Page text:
Pinball used to be more of a sinner's game, played in taverns. You'd go in, have a few drinks and then find yourself standing before the glowing pin-ball machine in back. (It was always in back, it seemed.) You could set your drink on a sheet of glass that protected bumpers and flippers, miniature gates and other assorted gizmos that lit, sunk, dinged and bonged when kissed by that small steel ball.
In went the coin: What was it, a dime back then? You snapped the plunger and that sent the ball rattling up the chute on the right-hand side.
You were pitched slightly forward almost at arm's length and your sweating hands gripped the nearest two corners of the glass-and-wood devil. And then you shook it in short, jabbing pumps, trying to keep the ball high up in the "playing field."
No sound was sweeter than the ka-chunk, ka-chunk of your score registering on the back glass, but you didn't dare look at the rolling numbers for fear of losing a beat. And you didn't dare rock the machine to hard for fear of tilting it, at which point the game would end and you'd have nothing.
Ka-chunk ka-chunk. It was heaven.
That was then, and now is now - pinball has joined the real world. It's still in taverns but not as much as before, for now there are the so-called video electronic games to take your money. So pinball is trying to make it on the outside in shopping centers and such. The game is computerized and digitalized, and scores no longer ka-chunk, ka-chunk so much as beep-beep. And because the game has gone more public, more kids are playing it, as they did here Saturday in something called the First National Pinball Tournament.
Twenty competitors made it to the finals in the ballroom of the Playboy Towers hotel, most of them youngsters who couldn't get served in a bar. The average age was 19; the youngest contestants were boys aged 11 and 12.
"Just settle down, take it easy, relax now," admonished Lila Cohen, mother of 11-year-old Jeff Cohen. That was during the first found and settle down he did: He reached the finals by shooting a whopping score of 765,790 for five balls on Bally-s Mata Hari machine. He got a lot of those points on his last ball, using all the body English his small body could muster. Those flippers fairly sang.
"Yeah, it always happens this way in the tournaments," he said after his performance. "I always come through on the last ball." But, alas, young Jeff finished fourth in the final field of five. He was only 31,441 points from third place and winning a Datsun, which the top three finishers received. The winner was Ken Lunceford, an elderly 19, from Columbus, Ga., who took time out between rounds to call his buddies in a hometown arcade for encouragement.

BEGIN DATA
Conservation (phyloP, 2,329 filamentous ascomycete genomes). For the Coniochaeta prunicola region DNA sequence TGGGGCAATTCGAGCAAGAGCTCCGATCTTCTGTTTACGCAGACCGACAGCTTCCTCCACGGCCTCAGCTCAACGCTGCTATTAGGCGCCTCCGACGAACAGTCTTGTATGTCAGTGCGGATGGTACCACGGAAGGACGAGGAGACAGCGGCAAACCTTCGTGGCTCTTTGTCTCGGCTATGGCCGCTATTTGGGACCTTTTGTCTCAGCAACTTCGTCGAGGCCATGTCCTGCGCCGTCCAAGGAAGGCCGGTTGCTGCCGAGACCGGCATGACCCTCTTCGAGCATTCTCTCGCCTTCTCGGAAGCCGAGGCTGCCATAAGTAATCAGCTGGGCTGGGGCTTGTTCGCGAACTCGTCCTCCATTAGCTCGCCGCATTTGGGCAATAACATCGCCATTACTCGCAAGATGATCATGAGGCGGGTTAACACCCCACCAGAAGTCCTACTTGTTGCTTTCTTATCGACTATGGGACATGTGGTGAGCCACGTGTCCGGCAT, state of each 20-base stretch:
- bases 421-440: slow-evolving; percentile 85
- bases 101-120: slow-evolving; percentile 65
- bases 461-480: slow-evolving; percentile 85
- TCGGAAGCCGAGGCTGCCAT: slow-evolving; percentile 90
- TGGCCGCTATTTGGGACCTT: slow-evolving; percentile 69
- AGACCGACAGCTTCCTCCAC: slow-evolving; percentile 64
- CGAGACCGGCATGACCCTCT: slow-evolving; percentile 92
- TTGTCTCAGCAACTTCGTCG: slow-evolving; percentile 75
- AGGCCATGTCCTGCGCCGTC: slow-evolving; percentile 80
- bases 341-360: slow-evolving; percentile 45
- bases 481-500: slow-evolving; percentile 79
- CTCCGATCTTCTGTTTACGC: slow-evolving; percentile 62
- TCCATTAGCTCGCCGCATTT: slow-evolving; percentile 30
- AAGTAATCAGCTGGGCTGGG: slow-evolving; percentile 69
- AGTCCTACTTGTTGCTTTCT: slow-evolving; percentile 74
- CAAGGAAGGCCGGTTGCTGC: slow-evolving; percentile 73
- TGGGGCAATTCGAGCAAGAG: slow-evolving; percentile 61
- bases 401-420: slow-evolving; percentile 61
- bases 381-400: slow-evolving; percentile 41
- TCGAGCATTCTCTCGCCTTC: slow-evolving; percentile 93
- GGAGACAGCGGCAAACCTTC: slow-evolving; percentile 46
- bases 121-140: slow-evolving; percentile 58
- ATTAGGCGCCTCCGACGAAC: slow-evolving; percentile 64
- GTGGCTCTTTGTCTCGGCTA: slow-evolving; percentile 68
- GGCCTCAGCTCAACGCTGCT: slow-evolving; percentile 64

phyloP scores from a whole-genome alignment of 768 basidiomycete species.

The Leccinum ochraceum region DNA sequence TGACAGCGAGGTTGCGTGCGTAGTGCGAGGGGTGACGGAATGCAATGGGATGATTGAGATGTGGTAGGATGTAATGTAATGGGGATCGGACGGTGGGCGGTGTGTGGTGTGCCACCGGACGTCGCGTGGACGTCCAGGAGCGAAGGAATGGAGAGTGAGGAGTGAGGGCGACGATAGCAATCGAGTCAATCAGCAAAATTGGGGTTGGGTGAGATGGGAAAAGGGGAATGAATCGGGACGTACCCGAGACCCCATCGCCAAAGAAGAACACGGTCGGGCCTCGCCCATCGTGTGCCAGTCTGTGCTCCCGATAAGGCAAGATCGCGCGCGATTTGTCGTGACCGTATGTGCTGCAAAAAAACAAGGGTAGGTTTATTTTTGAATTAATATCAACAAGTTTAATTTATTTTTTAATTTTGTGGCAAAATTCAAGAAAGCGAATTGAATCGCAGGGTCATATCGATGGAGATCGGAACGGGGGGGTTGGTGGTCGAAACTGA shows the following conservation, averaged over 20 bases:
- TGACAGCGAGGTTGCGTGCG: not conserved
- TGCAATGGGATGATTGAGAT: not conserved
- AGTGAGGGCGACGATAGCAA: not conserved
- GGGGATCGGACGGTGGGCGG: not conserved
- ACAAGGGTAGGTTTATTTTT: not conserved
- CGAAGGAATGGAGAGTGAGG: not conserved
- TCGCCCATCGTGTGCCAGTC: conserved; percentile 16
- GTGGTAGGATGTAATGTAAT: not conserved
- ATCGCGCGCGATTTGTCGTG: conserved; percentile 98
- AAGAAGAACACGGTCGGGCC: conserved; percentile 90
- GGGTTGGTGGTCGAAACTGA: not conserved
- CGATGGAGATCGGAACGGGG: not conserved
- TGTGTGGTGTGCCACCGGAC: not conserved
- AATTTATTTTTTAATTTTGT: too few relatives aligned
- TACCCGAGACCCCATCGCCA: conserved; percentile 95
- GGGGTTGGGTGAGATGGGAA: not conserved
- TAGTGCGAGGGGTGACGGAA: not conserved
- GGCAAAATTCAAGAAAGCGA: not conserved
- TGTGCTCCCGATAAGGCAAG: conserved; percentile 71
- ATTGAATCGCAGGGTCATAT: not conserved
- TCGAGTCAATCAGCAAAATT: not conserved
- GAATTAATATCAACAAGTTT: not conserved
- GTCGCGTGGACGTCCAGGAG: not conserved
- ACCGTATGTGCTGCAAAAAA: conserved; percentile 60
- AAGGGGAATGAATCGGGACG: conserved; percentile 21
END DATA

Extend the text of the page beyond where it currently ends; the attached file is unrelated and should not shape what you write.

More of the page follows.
Contestants competed on machines that stood on an illuminated disco dance floor; chains cordoned off the players from the publis. Playboy bunnies ran scores from the floor to the scorers' desk where the totals were projected on a back screen.
There were no tickets to the event and no entry fees. The purpose was not to make money but rather, in the words of Tom Nieman, Bally's promotional sales manager, "to give the event as a "whitwash or image-polishing attempt.
"We know we're under a light all the time and we have to do exactly what the law says."
Commercialism hung heavy over the tournament. The balconies were bannered with the names of sponsoring companies and the smell of business was everywhere. Datsun gave away cars, and even had a model parked near the playing floor.Faded Glory, a clothing manufacturer, outfitted all the contestants in flashy colored pants and jackets. Playboy put the contestants in Playboy T-shirts. And the Bally Manufacturing Corp. not only furnished its machines for the contest, but gave one - worth about $1,600 retail - to the winner, Lunceford.
Whether this was a national tournament at all was another question. The 20 finalists - 19 males and one female - emerged from a starting field of a reported 62,000; even so, the competition was limited. To compete, you had to sign up and play at one of a chain of suburban entertainment centers and work your way toward the final 20 from there. Not so coincidentally, the chain is a wholly-owned subsidiary of Bally, the pinball manufacturer.
Rules for contestants were strick. For one thing, they were not allowed to smoke while they competed. This did not meet with the overwhelming approval of some players, such as Glen Buck , 19, of Abilene, Tex., who said, "I may not like to pick up a cigarette but maybe one time if I'm playing, But I like to know it's there. Like if I'm having a bad game, to relax I'll just pick up that cigarette and take myself of couple of drags." For the record, Nicotine Glen didn't make the final five.
And God forbid that one of the younger players should be photographed with a bunny. This warning came straight from Allan T. Zachary, Bally's public relations man. Something to do with image, presumably. The bunnies, however, did not exactly look like vamps. They had on black body suits with turtleneck collars and short beige skirts sashed around their waists. They wore bunny ears, of course, in color-coordinated black.
Said one miffed bunny: "One of those PR guys - I don't know who it was - told us about corrupting kids - what about pinball machines, period? They weren't even allowed in Chicago until a year and a half ago. Come on."